Contractors are using non-contact, digital laser thermometers to check workers’ temperatures as they arrive on site. At least one firm is considering investing $10,000 to $20,000 for an infrared camera that could monitor the temperatures of 40 to 50 workers at a time, Meagher said.
“By the nature of our business, we think if we’re diligent we should be able to function fairly normally as long as our supply lines last,” added Tom Cucilich, executive director of the Chicagoland Associated General Contractors. His organization represents more than 10,000 employees of general contractors, subcontractors and suppliers in the greater Chicago area, including some in Wisconsin and Indiana.
Construction sites aren’t the only type of real estate feeling the coronavirus impact.
At many office buildings, only 10 to 20% of employees were coming to work by early this week.
In response, and as an additional precaution, landlords of properties including the Old Post Office, Prudential Plaza and 600 West Chicago were shutting down amenities such as fitness centers, lounges and conference centers. Chicago’s tallest skyscraper, Willis Tower, this week closed tenant amenities following the closing of the Skydeck tourist attraction, which draws 1.7 million visitors annually, on Saturday.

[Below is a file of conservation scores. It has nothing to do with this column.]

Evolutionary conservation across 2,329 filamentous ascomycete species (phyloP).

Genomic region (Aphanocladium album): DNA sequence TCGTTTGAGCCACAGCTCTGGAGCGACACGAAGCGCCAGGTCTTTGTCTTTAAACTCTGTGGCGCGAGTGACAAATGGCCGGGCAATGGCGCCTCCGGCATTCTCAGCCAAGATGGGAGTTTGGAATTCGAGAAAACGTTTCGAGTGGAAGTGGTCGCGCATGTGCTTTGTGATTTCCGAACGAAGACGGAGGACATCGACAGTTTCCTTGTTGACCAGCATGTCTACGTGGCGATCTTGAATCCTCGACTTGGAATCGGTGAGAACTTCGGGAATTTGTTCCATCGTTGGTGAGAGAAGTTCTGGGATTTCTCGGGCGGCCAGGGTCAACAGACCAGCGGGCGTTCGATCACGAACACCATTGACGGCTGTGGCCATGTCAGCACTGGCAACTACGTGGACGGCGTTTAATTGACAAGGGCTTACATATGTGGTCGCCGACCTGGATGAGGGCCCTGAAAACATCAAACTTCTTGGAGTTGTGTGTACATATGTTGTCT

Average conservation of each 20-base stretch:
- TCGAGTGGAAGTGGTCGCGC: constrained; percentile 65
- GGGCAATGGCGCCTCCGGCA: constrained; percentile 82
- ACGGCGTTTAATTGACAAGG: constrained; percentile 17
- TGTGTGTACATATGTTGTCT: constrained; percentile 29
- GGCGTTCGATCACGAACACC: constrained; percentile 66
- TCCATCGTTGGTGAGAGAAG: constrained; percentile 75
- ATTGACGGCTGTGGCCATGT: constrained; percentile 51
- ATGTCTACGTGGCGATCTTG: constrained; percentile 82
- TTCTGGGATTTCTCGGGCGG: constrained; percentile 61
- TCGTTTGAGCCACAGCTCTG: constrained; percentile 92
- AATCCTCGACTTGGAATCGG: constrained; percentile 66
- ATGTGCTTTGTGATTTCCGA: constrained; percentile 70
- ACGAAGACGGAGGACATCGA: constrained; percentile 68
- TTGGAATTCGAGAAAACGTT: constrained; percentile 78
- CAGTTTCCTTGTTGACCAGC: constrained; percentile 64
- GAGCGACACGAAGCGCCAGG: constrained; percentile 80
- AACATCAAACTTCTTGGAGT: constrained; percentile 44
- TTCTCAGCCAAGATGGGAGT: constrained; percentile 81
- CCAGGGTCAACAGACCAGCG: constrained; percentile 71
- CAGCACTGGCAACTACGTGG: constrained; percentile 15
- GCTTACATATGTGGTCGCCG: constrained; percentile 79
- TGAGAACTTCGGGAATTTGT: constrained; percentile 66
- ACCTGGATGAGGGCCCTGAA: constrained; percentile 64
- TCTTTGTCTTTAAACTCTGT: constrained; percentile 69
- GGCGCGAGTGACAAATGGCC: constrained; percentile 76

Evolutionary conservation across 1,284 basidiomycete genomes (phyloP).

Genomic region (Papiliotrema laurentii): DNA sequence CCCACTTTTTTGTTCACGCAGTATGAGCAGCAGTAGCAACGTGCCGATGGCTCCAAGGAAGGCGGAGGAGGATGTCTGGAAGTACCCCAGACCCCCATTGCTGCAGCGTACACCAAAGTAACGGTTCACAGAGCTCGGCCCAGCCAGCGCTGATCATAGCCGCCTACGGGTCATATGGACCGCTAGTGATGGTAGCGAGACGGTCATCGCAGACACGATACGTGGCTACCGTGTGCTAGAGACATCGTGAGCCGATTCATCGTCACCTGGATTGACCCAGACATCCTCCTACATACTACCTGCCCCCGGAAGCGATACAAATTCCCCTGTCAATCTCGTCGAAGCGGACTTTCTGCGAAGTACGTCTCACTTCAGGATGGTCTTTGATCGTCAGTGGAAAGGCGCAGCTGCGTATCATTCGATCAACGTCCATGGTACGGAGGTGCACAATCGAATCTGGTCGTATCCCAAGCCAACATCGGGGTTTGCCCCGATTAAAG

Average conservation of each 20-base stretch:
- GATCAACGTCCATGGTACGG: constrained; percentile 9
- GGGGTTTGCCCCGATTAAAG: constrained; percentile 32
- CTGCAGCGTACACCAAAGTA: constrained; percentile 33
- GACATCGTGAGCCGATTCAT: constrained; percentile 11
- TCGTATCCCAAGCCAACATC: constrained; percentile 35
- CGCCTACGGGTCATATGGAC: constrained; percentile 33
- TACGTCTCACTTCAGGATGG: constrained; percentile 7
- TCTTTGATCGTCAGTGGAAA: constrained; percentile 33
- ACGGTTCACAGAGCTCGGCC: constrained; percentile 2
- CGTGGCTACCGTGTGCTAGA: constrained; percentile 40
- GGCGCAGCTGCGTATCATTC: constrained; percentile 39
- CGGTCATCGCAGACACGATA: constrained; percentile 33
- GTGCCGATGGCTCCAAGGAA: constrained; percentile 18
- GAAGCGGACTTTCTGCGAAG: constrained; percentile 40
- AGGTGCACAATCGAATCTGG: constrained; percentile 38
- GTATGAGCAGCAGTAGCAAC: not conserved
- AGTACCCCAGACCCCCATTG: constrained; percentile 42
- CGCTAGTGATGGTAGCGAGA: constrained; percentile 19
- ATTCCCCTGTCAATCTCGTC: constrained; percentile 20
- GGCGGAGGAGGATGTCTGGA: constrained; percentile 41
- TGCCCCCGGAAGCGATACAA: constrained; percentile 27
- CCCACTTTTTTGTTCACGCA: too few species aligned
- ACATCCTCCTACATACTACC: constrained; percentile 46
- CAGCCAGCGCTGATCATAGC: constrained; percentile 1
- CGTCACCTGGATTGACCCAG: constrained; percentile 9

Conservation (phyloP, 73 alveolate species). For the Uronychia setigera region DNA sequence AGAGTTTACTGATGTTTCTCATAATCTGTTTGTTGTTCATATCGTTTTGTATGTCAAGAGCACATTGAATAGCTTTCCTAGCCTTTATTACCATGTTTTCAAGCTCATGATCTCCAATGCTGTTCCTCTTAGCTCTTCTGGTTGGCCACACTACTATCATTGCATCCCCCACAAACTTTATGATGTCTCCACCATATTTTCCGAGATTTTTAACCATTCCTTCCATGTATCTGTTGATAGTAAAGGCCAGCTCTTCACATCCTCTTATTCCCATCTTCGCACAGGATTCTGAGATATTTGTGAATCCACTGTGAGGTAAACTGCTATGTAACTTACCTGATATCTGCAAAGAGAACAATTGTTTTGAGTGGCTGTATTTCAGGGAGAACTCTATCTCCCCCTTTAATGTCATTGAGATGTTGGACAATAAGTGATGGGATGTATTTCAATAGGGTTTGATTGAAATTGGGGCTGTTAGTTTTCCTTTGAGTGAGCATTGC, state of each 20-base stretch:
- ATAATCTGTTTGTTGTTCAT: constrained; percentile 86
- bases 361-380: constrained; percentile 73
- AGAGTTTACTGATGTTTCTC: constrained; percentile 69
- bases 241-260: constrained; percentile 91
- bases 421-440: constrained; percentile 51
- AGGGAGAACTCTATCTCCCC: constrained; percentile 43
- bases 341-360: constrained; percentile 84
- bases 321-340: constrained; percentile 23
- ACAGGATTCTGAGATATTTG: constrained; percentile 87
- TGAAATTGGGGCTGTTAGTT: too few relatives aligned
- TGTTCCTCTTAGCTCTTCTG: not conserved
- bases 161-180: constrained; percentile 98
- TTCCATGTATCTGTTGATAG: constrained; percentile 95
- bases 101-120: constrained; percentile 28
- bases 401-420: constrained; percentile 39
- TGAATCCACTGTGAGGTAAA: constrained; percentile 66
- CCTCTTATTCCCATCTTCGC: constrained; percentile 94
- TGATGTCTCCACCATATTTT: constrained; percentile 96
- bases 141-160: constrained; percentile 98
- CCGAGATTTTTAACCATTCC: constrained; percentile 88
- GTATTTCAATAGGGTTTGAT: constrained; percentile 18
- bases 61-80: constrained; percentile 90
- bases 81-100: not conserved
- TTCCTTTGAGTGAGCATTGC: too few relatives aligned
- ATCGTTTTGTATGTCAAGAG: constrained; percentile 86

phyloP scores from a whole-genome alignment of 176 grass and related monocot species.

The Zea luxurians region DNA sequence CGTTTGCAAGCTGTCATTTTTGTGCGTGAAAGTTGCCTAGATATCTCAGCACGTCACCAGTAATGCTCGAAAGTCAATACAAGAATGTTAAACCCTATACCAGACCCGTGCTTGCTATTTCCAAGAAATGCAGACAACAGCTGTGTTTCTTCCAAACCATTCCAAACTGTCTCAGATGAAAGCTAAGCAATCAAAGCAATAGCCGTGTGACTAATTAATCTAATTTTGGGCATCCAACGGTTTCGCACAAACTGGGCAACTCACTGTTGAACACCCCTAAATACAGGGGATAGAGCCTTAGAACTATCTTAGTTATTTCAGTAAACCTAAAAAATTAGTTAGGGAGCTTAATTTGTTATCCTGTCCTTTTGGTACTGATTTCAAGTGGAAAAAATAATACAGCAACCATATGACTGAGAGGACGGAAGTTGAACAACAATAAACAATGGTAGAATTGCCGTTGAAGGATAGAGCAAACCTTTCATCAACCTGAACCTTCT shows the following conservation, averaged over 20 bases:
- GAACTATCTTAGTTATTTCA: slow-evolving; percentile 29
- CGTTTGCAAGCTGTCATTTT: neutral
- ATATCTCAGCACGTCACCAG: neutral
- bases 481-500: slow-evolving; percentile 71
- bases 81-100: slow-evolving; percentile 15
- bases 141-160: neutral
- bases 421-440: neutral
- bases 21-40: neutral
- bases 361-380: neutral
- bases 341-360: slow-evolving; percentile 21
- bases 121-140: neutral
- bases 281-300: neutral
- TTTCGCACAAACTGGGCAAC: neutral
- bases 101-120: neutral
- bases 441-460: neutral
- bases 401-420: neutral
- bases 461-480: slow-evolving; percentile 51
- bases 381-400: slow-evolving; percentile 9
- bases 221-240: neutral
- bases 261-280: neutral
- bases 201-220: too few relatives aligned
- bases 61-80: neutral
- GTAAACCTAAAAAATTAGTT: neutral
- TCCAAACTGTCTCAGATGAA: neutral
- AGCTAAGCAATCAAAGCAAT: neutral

The John Buck Co., an owner and property manager, doesn’t plan to close any buildings outright, according to Charles Wagener, president of Buck’s property management arm.
As the illness continues to spread in Chicago, owners are continuing the now-common practice of informing tenants when a worker in the building tests positive for COVID-19. On Monday, New York-based Tishman Speyer informed workers in one of the office buildings it owns here, a 25-story tower at 525 W. Monroe St,, that an employee of an undisclosed company in the building had a confirmed case.
There previously have been confirmed cases in larger office properties, including the two-tower Prudential Plaza near Millennium Park and BMO Harris Bank’s three-building complex in the Loop.
Corporations have been implementing broad work-from-home plans, while property managers have been ramping up cleaning of common areas and adapting to light usage of their buildings, said Michael Cornicelli, executive vice president of the Building Owners and Managers Association of Chicago, an association of 240 buildings.
“In the past we were worried about things like terrorist attacks or weather events,” Cornicelli said. “A lot of companies have contingency plans in place for those scenarios, and they’re dusting off those contingency plans.”